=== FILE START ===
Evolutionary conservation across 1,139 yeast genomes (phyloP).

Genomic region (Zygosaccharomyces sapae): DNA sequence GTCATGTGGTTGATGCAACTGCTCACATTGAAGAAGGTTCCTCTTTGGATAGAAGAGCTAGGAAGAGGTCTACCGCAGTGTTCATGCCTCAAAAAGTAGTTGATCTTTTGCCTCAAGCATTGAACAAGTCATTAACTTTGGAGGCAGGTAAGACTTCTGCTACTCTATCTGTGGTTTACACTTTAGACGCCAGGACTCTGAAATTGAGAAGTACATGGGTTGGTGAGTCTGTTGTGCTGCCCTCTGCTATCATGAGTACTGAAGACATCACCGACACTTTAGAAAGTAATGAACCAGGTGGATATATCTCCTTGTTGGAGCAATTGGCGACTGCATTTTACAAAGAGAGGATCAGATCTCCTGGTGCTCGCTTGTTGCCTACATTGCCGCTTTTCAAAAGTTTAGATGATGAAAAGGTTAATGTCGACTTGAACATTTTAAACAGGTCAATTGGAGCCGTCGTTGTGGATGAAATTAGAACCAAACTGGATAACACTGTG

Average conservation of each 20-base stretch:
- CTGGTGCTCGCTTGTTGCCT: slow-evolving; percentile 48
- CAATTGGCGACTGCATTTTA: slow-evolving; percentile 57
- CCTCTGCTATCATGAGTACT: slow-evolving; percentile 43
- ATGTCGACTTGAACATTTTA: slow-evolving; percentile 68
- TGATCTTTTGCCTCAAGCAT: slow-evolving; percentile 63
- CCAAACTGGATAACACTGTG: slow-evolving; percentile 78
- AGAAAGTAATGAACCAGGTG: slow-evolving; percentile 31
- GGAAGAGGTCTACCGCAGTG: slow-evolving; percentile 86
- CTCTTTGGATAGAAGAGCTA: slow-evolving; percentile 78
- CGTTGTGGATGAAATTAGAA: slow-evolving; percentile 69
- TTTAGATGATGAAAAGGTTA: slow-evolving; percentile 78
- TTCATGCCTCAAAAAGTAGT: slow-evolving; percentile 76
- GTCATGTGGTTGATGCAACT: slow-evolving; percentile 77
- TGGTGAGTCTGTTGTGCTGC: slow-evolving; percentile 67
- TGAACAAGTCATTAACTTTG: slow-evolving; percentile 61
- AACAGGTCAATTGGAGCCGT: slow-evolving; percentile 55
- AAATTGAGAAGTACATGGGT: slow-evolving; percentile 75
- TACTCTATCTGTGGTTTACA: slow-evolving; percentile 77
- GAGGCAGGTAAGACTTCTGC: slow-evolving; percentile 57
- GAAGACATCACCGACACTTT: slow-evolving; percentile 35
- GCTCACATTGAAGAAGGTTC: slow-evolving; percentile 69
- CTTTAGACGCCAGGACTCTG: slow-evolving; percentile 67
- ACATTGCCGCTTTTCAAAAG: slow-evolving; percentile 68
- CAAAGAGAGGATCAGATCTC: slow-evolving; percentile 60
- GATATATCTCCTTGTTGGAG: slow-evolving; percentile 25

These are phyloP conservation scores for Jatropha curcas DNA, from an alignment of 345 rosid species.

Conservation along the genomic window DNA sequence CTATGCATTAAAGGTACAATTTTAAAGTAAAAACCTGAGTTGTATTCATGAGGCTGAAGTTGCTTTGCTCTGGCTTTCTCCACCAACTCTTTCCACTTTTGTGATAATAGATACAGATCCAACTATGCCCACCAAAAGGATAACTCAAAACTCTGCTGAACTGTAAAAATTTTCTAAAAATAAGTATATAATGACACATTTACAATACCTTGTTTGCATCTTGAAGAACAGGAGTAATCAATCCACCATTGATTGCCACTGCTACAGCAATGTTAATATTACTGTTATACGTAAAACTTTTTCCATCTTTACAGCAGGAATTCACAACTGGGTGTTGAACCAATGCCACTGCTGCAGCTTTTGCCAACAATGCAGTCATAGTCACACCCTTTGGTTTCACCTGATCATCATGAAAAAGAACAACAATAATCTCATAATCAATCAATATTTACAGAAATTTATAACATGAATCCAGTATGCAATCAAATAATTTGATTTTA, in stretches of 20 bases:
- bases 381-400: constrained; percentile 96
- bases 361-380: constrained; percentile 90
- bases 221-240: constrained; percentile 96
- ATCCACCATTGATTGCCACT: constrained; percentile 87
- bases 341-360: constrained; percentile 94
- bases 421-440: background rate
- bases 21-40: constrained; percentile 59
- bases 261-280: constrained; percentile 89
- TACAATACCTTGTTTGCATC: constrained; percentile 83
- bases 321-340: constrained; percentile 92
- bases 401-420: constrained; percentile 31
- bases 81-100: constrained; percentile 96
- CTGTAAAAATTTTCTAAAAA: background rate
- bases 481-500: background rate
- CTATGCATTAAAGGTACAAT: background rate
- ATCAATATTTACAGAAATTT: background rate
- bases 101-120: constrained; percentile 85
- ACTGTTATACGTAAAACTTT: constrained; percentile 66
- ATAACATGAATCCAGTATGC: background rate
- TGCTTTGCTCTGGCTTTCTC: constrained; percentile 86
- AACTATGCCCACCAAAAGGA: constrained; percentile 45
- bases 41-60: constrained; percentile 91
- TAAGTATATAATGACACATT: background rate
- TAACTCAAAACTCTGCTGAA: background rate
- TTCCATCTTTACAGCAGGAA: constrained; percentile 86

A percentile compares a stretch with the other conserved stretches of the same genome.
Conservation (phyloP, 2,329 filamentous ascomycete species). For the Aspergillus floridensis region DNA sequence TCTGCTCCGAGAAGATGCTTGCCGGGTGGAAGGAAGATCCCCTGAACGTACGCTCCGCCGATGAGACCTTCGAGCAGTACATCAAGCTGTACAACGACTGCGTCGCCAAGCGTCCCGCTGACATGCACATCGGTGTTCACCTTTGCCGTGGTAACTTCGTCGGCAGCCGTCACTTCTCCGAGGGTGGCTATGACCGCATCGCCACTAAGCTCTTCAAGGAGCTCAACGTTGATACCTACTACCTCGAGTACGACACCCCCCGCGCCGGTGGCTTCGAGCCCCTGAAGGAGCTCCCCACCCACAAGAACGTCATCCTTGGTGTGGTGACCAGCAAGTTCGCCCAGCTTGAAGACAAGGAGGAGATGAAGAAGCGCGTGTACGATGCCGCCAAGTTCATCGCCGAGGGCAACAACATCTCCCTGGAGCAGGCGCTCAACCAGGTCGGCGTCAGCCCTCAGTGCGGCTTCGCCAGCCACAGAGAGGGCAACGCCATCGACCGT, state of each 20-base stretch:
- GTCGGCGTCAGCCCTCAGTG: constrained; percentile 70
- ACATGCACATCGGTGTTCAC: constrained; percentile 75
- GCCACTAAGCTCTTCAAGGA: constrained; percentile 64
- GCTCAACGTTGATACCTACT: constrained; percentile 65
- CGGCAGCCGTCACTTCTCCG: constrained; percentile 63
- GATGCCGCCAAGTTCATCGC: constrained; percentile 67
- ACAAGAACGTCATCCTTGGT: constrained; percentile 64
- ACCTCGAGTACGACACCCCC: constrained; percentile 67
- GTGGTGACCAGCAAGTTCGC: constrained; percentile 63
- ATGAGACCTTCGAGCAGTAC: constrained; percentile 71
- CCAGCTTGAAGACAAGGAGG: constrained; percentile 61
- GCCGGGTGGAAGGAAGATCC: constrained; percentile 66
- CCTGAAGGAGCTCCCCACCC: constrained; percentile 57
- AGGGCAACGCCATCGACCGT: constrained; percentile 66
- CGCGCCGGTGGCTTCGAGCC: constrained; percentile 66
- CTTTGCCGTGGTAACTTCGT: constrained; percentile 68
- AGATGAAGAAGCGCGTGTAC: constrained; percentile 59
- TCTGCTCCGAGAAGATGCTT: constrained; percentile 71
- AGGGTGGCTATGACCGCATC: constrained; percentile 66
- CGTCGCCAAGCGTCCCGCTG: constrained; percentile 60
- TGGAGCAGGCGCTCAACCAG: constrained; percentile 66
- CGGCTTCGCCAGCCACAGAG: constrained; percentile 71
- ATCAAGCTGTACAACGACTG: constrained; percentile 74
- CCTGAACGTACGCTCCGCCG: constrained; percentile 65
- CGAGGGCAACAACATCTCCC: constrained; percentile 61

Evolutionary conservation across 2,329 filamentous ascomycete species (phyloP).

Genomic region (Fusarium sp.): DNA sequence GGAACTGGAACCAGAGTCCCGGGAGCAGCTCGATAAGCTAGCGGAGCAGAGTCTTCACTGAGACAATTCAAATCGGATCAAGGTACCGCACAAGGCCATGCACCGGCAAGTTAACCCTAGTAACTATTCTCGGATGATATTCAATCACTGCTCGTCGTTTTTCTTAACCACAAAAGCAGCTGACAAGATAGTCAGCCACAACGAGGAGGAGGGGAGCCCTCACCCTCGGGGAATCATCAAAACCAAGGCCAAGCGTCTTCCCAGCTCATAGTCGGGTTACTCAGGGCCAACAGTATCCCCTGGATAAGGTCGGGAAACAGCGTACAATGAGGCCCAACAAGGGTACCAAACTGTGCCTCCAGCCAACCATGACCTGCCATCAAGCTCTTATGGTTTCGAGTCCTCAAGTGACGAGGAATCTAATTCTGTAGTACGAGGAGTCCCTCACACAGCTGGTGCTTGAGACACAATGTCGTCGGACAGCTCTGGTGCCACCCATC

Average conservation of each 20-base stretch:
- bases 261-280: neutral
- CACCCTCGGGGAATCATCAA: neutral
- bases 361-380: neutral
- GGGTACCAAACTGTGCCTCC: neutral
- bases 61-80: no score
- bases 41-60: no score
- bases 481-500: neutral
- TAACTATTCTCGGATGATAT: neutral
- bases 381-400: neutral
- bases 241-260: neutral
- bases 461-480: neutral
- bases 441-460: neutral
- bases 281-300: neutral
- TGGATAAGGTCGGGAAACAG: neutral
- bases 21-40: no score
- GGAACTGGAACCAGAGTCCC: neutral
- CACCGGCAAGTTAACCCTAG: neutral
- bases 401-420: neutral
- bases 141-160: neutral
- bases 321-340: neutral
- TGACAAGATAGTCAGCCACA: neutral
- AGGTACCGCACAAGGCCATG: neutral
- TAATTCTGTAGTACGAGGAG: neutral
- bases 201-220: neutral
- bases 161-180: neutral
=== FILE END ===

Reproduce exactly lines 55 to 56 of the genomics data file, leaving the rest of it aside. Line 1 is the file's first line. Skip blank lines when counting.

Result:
- TTCCATCTTTACAGCAGGAA: constrained; percentile 86

A percentile compares a stretch with the other conserved stretches of the same genome.